It's a juggling act, says Louis van Gaal of United’s football and commercial demands
New Manchester United coach Louis van Gaal said he believes he can meet expectations for success at “the biggest club in the world” but refused to indulge in forecasts when he was introduced to the media at Old Trafford on Thursday.
The Dutchman, smiling and looking relaxed after arriving from his stint as Netherlands manager at the World Cup, also made clear that the commercial demands at United would make his job harder.
“I’m now two days here,” Van Gaal said. “I’ve met a lot of people, and when you see that kind of people loving the club they expect a lot of me.
“Can I fulfil that expectation? I think I can, but because of the greatness of this club it is much more difficult than in another club.
“This club is also guided in a commercial way and we have to fulfil that also, but it is not always possible to fulfil both.
“I will do my utmost best. That’s what I can give. I cannot give predictions.”
The former Ajax, Barcelona and Bayern Munich coach added: “It’s the biggest club in the world. Within two days, I know already how important Manchester United is, but also how important the sponsors are.
“I have to adapt to this big club. It will not be easy, but you can see what I have won.”
The 62-year-old coach has been asked to make United a force again after last season’s disappointing campaign under David Moyes. They finished seventh in the Premier League and failed to secure European football.
But Van Gaal’s early double reference to United’s sponsorship imperatives is likely to intrigue and alarm supporters.
The club is saddled with approximately US$600 million in long-term debt following the takeover by the Glazer family, and the inference to be drawn from Van Gaal’s comments is that he fears the club’s commercial pressures may compromise the footballing priorities.
United, who this week announced a record kit deal with Adidas worth US$130 million a season for 10 years, have added England defender Luke Shaw and Spanish midfielder Ander Herrera to their squad this summer for a combined cost of 56 million pounds (US$95.75 million).
Van Gaal said he had approved their signings from a list of transfer targets compiled by Moyes, but the Dutchman added he would wait to assess the United squad before trying to buy more new players.
“First, I want to see the players performing my philosophy,” he said. “Then, I will think about signing players.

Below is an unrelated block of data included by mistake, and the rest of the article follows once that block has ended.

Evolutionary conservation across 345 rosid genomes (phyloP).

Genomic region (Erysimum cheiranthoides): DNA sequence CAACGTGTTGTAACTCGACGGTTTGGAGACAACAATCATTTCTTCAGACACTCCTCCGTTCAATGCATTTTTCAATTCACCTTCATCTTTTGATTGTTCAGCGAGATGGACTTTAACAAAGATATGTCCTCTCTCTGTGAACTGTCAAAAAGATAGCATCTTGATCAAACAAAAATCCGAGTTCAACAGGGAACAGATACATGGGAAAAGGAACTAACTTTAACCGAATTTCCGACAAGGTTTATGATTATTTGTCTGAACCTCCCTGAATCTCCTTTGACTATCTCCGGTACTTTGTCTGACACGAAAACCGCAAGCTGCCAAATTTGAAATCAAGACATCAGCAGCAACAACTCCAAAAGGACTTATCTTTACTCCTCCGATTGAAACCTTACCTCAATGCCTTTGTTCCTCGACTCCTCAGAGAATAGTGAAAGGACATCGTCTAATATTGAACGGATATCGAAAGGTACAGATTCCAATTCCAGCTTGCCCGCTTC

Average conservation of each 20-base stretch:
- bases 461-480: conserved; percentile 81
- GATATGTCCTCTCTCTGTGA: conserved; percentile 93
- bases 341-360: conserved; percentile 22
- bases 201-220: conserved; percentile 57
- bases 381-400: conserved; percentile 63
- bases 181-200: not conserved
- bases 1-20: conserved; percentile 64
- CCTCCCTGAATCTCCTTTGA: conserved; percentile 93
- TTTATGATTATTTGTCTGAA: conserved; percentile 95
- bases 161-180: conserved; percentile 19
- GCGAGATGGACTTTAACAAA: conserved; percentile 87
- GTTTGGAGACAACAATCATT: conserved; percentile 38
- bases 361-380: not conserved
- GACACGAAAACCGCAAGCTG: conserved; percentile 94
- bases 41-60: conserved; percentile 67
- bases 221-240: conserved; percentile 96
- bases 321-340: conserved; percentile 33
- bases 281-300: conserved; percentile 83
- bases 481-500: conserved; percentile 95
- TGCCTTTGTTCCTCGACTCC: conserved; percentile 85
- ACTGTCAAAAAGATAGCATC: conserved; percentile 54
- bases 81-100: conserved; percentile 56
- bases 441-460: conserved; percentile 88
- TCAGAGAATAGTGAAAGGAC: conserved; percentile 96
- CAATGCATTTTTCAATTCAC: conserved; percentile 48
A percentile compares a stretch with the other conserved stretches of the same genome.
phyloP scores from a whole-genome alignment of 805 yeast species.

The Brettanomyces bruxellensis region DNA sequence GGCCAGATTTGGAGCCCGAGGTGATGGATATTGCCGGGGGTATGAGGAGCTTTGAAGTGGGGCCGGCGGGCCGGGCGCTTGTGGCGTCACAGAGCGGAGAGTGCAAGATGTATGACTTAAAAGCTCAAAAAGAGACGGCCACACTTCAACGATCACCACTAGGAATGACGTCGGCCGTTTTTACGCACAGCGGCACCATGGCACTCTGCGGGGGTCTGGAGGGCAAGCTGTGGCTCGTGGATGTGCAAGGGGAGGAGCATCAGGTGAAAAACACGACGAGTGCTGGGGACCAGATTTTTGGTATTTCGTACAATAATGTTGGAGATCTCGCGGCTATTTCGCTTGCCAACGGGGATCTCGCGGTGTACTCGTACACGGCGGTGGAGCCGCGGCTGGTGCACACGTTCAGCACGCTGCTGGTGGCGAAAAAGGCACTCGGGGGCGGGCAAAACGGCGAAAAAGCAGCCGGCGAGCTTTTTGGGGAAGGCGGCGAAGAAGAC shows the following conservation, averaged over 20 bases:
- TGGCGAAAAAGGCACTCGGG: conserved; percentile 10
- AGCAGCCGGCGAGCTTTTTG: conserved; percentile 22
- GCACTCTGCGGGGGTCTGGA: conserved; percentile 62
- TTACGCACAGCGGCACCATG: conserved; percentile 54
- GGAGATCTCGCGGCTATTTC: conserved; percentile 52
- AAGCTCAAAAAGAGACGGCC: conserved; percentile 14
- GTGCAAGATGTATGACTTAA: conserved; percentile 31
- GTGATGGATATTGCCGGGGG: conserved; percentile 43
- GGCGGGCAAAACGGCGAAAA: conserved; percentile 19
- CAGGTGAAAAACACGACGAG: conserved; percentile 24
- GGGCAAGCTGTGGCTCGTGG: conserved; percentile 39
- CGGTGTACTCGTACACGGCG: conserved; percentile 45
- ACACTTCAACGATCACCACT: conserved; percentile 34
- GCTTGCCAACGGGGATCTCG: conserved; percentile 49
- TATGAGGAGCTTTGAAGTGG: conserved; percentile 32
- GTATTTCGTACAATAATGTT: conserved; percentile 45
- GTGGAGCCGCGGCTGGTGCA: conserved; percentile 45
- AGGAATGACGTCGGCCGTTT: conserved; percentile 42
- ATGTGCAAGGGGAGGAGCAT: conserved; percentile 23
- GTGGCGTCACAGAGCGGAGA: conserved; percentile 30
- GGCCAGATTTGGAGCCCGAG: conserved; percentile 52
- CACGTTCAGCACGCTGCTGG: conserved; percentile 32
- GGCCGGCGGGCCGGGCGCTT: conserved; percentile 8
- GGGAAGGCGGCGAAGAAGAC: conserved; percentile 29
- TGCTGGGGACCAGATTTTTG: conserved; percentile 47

“I want to look at the players here. I know the players, but I have not trained and coached them. It will take three or four weeks to see what they can do before we buy other players.
“Shaw and Herrera were already on the list and I approved them because I liked them.”
Reports say the club covets at least one more midfielder and one central defender, in the wake of the departures of Nemanja Vidic and Rio Ferdinand.
Van Gaal guided the Netherlands to third place at the World Cup finals in Brazil in his second spell in charge of the national team.
He has previously won domestic championships with Ajax, Barcelona, Bayern Munich and AZ Alkmaar – including titles in his first season with Barcelona (1998) and Bayern (2010).
Asked what he would characterise as success in his first season at United, he said: “I don’t know. First I need to see how quick the players can pick up my philosophy. I haven’t worked with most of them so we have to wait and see.
“It’s very important there is a click between the players and the manager. For me, the challenge is always first not fourth.”
His reference to players and manager “clicking” was pertinent, since Van Gaal, while boasting many admirers, has also attracted a reputation as a disciplinarian.
But he said: “I’m democratic ... I am an empathetic human being.”
When it was put to him that he could be seen as autocratic, he said: “That is unfair. The media wants to show that part of the personality.
“When you repeat that (idea), everyone thinks it is like that. Of course, I have a strong philosophy. (But) Sir Alex Ferguson has also a strong philosophy and he won a lot of titles.”
Van Gaal said Ferguson – the Scot whose 26-year reign all successive United managers will be reminded of – had phoned him to wish him luck.
“He called me to congratulate me and we have spoken about a cup of coffee,” Van Gaal said. “We know each other very well and I shall drink coffee and drink wine with him – maybe the better wine!”
Van Gaal said he hoped to find coaching roles for former United players Paul Scholes and Phil Neville, as well as Nicky Butt, who is already working with the squad.
He will get a chance to analyse the players in detail when they fly to the United States on Friday for a pre-season tour.
His debut as United manager will be against Los Angeles Galaxy on July 23.